|Minister for Markets and Transport|
22 October 1929 –6 January 1932
|Prime Minister||James Scullin|
|Preceded by||Thomas Paterson|
|Succeeded by|| Charles Hawker (Markets)|
Archdale Parkhill (Transport)
|Member of the Australian Parliament |
13 December 1919 –19 December 1931
|Preceded by||Franc Falkiner|
|Succeeded by||Thomas Collins|
|Member of the Australian Parliament |
5 September 1914 –5 May 1917
|Preceded by||Cornelius Ahern|
|Succeeded by||John Leckie|
13 April 1910 –31 May 1913
|Preceded by||Joseph Brown|
|Succeeded by||Cornelius Ahern|
|Born||12 August 1879|
Port Fairy, Victoria, Australia
|Died||8 May 1961 81) (aged|
|Spouse(s)||Margaret Mary Mills|
Parker John Moloney (12 August 1879 –8 May 1961) was an Australian politician. A member of the Labor Party, he served in the House of Representatives from 1910 to 1913, 1914 to 1917, and 1919 to 1931. He was Minister for Markets and Minister for Transport in the Scullin Government from 1929 to 1932.
Moloney was born in Port Fairy, Victoria, to Maurice Moloney and Mary, née Bowe. He became a teacher at John O'Hara's South Melbourne College in 1902 and then at University High School. Around this time he began to be interested in labour politics and attended the Catholic Young Men's Association. In 1906 he became principal of Beechworth College.
In 1910 Moloney won the Victorian seat of Indi for Labor. He lost it in 1913, but regained it in 1914. In the same year, on 15 April, he was married to Margaret Mary Mills. However, it was his opposition to conscription which lost him the seat for good in 1917. He relocated to New South Wales and in 1919 became the first Labor representative for Hume. Despite representing a New South Wales seat, he continued to live in Melbourne, but built up a strong support base in Hume. He was one of only a small number of people who have represented more than one state or territory in the Parliament.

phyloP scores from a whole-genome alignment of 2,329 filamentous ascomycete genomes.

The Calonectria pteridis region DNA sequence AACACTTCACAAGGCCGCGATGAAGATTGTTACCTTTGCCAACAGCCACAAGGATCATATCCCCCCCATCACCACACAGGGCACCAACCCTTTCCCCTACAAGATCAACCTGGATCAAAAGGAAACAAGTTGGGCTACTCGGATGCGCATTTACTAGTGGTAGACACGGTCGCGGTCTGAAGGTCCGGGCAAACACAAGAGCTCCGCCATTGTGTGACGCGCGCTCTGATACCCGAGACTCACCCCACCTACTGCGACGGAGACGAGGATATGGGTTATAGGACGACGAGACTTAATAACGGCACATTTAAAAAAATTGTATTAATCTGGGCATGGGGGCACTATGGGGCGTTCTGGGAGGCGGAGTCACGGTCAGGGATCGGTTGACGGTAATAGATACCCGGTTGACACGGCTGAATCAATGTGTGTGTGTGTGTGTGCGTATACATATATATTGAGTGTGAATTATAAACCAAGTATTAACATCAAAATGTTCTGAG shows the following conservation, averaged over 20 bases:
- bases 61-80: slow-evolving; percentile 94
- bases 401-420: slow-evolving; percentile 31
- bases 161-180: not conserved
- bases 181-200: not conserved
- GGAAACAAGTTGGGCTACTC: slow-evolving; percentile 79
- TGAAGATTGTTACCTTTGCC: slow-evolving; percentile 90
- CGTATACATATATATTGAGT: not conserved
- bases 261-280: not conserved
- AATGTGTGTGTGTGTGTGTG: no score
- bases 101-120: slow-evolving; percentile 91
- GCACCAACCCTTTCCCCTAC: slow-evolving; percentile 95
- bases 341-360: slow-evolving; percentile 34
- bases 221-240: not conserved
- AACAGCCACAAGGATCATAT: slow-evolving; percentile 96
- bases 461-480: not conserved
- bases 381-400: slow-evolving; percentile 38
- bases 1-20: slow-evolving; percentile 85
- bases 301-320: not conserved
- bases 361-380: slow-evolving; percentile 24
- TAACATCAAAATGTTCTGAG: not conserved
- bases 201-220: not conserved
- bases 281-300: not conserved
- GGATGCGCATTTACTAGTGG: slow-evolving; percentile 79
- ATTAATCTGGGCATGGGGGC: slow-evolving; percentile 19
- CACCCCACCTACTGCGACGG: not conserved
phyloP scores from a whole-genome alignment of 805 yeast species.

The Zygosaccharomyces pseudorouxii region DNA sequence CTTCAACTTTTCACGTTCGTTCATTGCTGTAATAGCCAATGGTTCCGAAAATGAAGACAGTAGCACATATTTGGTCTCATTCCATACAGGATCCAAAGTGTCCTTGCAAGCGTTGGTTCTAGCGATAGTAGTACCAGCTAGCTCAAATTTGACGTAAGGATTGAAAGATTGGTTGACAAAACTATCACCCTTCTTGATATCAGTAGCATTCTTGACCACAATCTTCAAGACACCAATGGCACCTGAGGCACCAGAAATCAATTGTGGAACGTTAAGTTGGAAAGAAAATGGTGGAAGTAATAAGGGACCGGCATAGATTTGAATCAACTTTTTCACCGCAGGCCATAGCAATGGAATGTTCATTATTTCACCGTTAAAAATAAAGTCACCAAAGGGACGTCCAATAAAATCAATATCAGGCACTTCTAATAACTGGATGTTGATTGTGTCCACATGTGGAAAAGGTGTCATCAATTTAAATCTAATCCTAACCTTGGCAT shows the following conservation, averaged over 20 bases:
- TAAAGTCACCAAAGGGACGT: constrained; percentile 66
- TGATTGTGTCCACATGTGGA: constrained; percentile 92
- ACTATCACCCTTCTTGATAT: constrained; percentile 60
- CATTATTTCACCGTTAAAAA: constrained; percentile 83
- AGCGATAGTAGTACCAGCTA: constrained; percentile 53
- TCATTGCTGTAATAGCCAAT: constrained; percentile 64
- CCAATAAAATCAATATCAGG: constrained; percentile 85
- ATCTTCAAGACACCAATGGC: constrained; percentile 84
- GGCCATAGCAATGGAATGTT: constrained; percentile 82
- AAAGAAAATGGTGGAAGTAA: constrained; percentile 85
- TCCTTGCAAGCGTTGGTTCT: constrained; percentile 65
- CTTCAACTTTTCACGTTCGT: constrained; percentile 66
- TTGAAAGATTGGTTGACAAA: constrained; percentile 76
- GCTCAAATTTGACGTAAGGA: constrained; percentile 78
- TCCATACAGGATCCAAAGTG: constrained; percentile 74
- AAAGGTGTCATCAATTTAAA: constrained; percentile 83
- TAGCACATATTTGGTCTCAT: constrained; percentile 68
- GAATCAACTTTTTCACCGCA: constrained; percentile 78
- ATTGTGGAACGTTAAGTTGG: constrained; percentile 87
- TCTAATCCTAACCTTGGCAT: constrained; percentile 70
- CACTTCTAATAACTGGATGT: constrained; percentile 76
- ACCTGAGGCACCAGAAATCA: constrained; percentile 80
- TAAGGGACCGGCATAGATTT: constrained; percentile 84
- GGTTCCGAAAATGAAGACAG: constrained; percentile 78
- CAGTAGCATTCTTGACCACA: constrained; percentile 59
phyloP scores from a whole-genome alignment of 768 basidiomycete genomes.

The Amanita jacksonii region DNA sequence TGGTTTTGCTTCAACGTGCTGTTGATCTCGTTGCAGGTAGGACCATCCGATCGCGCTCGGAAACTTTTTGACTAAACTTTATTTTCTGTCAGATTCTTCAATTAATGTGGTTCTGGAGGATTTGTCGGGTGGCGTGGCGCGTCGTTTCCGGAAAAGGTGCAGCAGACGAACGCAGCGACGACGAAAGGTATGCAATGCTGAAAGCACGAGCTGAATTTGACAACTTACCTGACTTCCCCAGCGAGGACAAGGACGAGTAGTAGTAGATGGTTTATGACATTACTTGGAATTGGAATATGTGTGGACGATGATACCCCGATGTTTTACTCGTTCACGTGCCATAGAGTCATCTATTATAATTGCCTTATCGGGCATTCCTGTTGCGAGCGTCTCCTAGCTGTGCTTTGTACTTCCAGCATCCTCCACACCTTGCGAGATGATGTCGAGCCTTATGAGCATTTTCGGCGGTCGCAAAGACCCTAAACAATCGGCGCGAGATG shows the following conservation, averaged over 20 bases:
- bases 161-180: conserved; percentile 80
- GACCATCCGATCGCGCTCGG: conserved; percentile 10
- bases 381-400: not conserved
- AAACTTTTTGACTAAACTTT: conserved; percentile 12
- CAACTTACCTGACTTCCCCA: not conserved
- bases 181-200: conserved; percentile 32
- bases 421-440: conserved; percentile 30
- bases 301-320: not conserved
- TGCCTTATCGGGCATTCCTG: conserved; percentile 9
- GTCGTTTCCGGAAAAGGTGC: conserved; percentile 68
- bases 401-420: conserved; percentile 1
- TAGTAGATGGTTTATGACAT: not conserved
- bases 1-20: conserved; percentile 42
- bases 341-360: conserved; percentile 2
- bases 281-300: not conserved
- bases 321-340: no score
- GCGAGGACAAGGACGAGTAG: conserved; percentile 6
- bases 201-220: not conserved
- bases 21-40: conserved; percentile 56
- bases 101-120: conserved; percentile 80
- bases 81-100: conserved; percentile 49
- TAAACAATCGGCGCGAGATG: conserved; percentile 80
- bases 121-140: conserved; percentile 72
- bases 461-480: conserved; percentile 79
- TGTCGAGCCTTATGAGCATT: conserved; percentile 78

In 1928, Moloney fell gravely ill with appendicitis, and was operated on by his parliamentary colleague Earle Page.
Moloney was Minister for Markets and Transport from 1929 to 1931 as part of the Scullin government. He negotiated Australia's first trade treaty with Canada, and was rewarded with a parliamentary ovation. Despite many continuing exploits, including preparing for the Imperial Economic Conference of 1932, to be held at Ottawa, Canada, Moloney lost his seat in the conservative landslide of 1931.
There were no parliamentary pensions, which left Moloney almost destitute. He sold his house and moved in with his sister-in-law. With former colleague Richard Keane, he managed to buy two old mining dumps near Bendigo, which were sold to Collins House for £3000. He also became active in the share market. By 1939 he was president of the Australian Labor Party in Victoria, but, despite two unsuccessful Senate campaigns, he withdrew from politics in 1943, when Labor won office. Although he gradually moved away from the ALP, he certainly never joined the DLP and in fact, disagreed with many of the policies of the Democratic Labor Party. Chairman of the Victorian Dried Fruits Board from 1936 to 1957, he was only able to retire after Prime Minister Robert Menzies ensured he would be provided with a pension. He was closely associated with Archbishop Daniel Mannix, and was always interested in horse-racing.
Moloney died on 8 May 1961 and was given a state funeral. He was remembered by Archbishop Guilford Young as "outstanding among a great generation of Catholic men who had a special Catholic ethos".
Moloney was a devout Catholic. In 1947 he participated in a lecture series sponsored by the Legion of Mary, speaking on the subject "why I am a Catholic". He spoke of his conviction that the Catholic Church was the one true church and according to The Advocate was of the view that "the Christian religion was being assailed as never before by a ruthless enemy pledged to an insidious Marxian doctrine aimed at the complete dethronement of God".
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